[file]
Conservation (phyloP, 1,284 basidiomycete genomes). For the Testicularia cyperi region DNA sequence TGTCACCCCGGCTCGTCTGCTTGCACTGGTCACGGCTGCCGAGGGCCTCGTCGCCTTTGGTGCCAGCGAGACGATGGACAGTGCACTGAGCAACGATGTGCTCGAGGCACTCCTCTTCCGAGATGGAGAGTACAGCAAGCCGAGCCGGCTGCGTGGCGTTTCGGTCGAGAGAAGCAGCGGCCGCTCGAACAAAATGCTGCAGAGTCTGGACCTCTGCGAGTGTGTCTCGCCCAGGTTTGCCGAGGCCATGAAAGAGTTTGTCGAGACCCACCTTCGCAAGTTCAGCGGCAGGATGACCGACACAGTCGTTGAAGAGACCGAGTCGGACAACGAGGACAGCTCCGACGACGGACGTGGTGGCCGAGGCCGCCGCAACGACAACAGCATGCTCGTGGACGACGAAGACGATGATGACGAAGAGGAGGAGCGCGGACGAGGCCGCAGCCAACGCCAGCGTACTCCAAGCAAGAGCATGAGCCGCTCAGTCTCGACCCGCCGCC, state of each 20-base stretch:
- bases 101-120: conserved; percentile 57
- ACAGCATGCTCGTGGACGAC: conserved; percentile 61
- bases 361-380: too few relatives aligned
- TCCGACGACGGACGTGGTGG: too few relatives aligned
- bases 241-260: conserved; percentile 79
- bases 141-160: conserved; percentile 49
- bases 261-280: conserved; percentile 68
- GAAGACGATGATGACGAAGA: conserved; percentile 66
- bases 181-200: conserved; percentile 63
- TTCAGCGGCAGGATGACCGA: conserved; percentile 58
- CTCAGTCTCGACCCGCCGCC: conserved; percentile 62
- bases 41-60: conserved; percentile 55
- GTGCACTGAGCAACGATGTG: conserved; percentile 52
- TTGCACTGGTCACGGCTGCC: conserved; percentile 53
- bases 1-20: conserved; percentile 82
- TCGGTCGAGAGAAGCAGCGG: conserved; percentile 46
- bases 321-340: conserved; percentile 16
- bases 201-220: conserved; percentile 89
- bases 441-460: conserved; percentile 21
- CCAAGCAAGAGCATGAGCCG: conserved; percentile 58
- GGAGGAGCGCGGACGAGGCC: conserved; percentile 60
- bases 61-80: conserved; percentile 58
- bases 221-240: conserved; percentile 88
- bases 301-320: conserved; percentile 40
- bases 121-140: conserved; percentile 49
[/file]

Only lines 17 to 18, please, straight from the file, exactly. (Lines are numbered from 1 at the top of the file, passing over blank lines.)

- TCGGTCGAGAGAAGCAGCGG: conserved; percentile 46
- bases 321-340: conserved; percentile 16